Review by TrekMD

6/10

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 Alien Syndrome - By Tengen

It is the year 2089. Humanity has established colonies in the outer planets and has been enjoying peace. Unfortunately, a race of aliens attacks one of the colonies and captures the colonists on their starships. Thankfully, you were able to escape which means that rescuing the trapped colonists falls to you. You will hunt down the alien ships, board them, attack the slimy creatures and their bosses and free the humans they have imprisoned. This is the story behind Alien Syndrome, an overhead shooter in which you get to play as either Ricky or Mary as you travel through six different alien ships rescuing humans and killing aliens. Each ship has 12 prisoners that you must rescue before you face off against that ship’s boss. The exit that takes you to the freakishly ugly boss doesn’t appear until you’ve rescued the required number of prisoners. As you move through the ships keep an eye out for certain power ups that will help you deal with the aliens more effectively. There’s a laser gun, a flame thrower, and several other items you can find. Something to remember as you are looking for prisoners is that you’re on the clock before the ship explodes. Once you defeat the alien boss, you move unto the next ship with ever increasing difficulty. Tengen’s port of Alien Syndrome does capture the gameplay of the arcade but it has simpler graphics. Sound is good but the music doesn’t compare with the menacing tones from the arcade. It just sounds “too happy” for something that is supposed to be dreadful. Overall a good game, however, and a worthwhile title to have.

Review by TrekMD

7/10

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 Alter Ego – By Shiru & Kulor

Alter Ego is actually a port of a puzzle platformer for the ZX Spectrum, which was released some time during 2011. The NES version enhances the graphics and sound to make use of the more powerful NES hardware, but keeps the actual gameplay the same. At first glance, the game looks a lot like Lode Runner. You’ve got a level made up of a bunch of platforms and ladders, icons to collect and skulls that move in patterns across the screen to avoid. What separates Alter Ego from Lode Runner, however, is your, err, alter ego. Whenever you move the little outline of your character moves in the opposite direction. By hitting the A button you’ll swap places with the outline, letting you reach places you normally wouldn’t be able to reach by yourself. Be careful though because you’re only given a certain number of swaps per level and if you run out you’ll more than likely have to restart and give up one of your lives. The further in you get the harder the challenges become and you’ll have to deal with icons only your outline can collect or platforms that collapse when you move over them. What’s especially rough is that there’s no way to record your progress short of save states so if you run out of lives you have to do it all over again. Still it’s a good looking game with some great music and it looks quite a bit better than the original Spectrum version. If you’re a fan of Lode Runner or puzzle platformers in general, you’ll probably want this.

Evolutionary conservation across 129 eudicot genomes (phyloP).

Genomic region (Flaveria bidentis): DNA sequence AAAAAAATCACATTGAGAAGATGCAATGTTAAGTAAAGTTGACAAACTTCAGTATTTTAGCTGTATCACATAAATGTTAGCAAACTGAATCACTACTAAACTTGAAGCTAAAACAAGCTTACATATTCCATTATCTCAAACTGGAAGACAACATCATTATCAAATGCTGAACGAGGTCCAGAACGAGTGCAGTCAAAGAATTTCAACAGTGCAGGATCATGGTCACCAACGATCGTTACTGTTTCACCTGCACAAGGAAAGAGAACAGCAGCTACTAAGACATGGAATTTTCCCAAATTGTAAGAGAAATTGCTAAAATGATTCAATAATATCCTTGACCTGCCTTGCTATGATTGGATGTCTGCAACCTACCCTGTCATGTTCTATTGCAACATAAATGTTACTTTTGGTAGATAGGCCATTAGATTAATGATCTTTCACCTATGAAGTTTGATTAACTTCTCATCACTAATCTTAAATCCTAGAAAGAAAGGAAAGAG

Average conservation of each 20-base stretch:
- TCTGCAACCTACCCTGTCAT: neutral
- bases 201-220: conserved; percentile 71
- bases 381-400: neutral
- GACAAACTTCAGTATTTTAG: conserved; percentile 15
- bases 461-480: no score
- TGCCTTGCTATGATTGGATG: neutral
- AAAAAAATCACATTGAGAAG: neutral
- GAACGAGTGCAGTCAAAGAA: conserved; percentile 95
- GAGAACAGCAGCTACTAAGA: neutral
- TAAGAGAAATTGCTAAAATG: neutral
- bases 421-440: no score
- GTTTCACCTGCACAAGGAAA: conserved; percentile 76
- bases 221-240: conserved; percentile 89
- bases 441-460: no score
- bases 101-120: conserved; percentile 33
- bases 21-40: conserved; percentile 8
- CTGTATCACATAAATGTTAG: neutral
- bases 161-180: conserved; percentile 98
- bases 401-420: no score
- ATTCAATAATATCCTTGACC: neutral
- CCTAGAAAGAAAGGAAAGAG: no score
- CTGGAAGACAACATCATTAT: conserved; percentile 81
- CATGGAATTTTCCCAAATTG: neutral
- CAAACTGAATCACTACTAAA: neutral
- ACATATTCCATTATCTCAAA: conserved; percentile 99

Review by Bobinator

8/10

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 Assimilate – By Nessylum Games

The creator of Assimilate says he based this particular game off of the earliest NES titles, which tended to be straight ports of arcade games. It makes sense then that Assimilate will probably remind a lot of people of Defender. Well Defender if it had the exact opposite objective really. See, in Assimilate, you control a UFO by the name of Ossam and it’s up to you to abduct helpless humans, convert them into your alien slaves and drop them back where they came from. Your radar will point to which building contains the human you need to pick up, indicated by the arrow over it. Once you’re hovering over it you activate the tractor beam, wait for the earthling to get collected and then wait for the progress bar to fill up. Once he’s ready just tractor beam him back into the building and you got him, then you’ll earn some points. Careful with the tractor beam however, as turning it off too soon will send your potential slave hurtling towards the pavement costing you some points. You also have to deal with people who don’t take kindly to your abducting with bullets, missiles and aircraft flying across the sky trying to take you down. If you feel daring you can use different tools that will slow down the conversion process, but give you much more points once you deliver a converted human. It’s a pretty simple game but it’s pretty fun, once you get the hang of what you’re doing, and the graphics are pretty detailed for what’s supposed to be a simple arcade style game. If that’s your sort of thing then Assimilation will probably entertain you for a good while.